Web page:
Maybe Cheteshwar Pujara has a cause for complaint, because he got a wrong LBW decision. But this is hardly the time for a DRS debate especially when the batsman has been looking a shadow of himself, never really settling down or indeed making good on his starts previously in this series.
Apart from them, none of the other batsmen showed enough fortitude to stay at the crease, not for 61 overs and certainly not for two days. Gambhir could have ducked the short-ball, instead of trying to glide it to fine leg and only ending up gloving it to the keeper.
Kohli has been simply found out by Anderson outside the off-stump and on current evidence the batsman has done little over the course of this tour to get over this short-coming.
The most staggering dismissals were those of Ajinkya Rahane and Dhoni himself. The latter played a stellar 71-run knock in the first innings and for a second-time in the match he was set.
Yet he decided to throw it away in the guise of attacking Moeen Ali. India have always looked to attack part-timer spinners, home or away. And surely they must sort out their strategy against Ali at some point. But when you are fighting to save the Test, the attacking option goes out of the window.
Meanwhile, Rahane played two poor strokes in two innings in this match. In the first, he weathered the initial storm of the first hour that saw India reduced to 8/4 and got set. Then he went for a drive that was non-existent.
In the second, he perished playing a needless stroke to Ali, perhaps down again to the strategy of attacking him. It has been a big climb-down from the heroic effort Rahane produced at Lord's.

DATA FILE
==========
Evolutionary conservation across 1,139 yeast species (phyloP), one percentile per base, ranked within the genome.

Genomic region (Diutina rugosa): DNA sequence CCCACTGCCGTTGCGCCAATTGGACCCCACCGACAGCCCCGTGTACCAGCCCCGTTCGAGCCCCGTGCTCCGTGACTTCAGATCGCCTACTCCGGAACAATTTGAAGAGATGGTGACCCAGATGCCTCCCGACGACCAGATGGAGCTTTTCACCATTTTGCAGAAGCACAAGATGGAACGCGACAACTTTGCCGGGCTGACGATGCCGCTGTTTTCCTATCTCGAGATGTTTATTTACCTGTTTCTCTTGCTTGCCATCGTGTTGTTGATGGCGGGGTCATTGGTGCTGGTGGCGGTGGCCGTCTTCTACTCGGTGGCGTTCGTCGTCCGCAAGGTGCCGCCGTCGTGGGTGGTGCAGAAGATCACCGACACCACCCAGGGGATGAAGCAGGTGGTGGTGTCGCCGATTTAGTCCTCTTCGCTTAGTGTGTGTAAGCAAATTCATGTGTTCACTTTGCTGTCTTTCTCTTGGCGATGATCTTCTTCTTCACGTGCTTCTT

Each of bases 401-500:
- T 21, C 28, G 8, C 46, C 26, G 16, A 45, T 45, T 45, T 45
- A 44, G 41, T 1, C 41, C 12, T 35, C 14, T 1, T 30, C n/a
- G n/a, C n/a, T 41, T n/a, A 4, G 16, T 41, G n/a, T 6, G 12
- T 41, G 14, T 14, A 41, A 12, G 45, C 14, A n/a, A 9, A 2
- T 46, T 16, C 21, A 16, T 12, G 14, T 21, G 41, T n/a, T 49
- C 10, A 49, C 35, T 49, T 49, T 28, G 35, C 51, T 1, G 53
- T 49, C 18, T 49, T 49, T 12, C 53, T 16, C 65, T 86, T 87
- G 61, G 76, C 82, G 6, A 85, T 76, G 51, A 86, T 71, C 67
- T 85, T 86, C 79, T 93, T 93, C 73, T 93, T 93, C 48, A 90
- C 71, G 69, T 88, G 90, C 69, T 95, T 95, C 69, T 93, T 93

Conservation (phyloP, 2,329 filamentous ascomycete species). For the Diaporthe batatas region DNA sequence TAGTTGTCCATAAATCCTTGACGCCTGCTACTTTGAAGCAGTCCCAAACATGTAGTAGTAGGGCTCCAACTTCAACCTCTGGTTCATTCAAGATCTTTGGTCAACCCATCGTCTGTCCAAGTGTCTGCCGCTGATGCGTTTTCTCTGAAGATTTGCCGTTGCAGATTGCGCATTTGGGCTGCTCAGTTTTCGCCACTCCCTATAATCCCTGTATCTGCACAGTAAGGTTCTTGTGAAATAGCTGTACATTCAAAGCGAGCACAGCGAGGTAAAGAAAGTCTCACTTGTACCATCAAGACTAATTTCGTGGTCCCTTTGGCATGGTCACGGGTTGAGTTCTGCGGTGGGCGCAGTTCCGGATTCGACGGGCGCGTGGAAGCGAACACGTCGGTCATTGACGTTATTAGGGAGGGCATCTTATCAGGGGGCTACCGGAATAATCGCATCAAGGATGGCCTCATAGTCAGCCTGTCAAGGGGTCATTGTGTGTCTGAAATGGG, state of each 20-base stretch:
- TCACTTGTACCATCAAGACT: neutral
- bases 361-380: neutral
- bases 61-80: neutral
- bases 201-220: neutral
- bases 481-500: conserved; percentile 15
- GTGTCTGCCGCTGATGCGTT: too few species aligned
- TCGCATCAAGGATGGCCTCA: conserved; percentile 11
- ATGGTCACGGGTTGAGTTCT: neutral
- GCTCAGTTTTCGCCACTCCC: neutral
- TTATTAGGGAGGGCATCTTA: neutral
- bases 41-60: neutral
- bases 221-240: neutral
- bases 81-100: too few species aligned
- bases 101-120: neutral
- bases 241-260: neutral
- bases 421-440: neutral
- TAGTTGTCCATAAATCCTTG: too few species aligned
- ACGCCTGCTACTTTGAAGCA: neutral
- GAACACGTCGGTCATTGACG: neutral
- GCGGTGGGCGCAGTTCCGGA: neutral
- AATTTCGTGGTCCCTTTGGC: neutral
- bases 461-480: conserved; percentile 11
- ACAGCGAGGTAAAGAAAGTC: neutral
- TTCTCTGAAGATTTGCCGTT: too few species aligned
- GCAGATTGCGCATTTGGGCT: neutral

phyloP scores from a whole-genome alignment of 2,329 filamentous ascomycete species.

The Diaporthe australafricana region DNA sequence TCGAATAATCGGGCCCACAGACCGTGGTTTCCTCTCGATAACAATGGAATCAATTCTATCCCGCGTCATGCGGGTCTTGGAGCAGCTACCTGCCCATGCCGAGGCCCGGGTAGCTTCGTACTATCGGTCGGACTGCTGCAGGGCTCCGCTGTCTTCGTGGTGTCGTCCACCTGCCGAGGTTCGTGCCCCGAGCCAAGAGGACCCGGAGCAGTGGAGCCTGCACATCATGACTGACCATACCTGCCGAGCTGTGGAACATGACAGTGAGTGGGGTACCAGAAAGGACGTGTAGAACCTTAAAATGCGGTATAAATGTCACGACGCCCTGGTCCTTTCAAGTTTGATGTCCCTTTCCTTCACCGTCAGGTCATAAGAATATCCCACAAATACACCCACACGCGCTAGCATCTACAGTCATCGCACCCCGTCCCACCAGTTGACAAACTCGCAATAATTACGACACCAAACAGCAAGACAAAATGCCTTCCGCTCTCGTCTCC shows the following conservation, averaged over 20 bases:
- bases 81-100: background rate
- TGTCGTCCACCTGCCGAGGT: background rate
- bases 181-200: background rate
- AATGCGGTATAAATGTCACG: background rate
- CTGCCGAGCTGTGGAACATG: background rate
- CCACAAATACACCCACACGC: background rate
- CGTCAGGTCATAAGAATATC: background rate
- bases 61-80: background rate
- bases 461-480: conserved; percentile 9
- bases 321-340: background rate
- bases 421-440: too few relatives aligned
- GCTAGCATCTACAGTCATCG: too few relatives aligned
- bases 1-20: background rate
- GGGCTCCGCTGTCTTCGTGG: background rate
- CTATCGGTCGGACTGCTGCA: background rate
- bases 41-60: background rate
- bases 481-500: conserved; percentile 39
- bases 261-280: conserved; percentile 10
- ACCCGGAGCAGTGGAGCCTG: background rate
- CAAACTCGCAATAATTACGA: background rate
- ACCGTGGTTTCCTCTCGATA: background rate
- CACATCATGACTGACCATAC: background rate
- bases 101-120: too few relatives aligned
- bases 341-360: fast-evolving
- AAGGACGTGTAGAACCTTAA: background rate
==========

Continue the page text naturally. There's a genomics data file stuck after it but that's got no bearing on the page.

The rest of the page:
In fact the same can be said of the entire eleven. This is not the Indian team that won that second Test by 95 runs, and for good reason.
"If you look back at what has happened since Lord?s, India have been fighting too many battles off the pitch involving a lot of lawyers and trials. It is bound to be a distraction.
"But if you are still going to fight battles off the pitch, then you must remember to fight on the pitch. And that's the most important aspect of playing cricket. That fight, that character, that togetherness and I have not seen any of that from India over the last two Tests," Vaughan had said.
Dhoni took the lead in that Jadeja-Anderson affair, but he went missing on day three of this fourth Test from the very first ball.
Uninspiring bowling changes, poor field placements to tail-enders and overall shoddy decisions (similar to that dropping of the fifth bowler in Southampton) made sure that shoulders drooped long before the batsmen padded up in the second innings.
A lead that could have been contained anywhere between 100-150 runs was allowed to build up to 215.
There is a lot of introspection to be done in the Indian dressing room for winning just one session in two consecutive Test matches.
And there is a very short turn-around time to the next Test at the Oval. Maybe they can use these extra two days in Manchester, regrouping in their hotel rooms, as it will most probably be raining outside.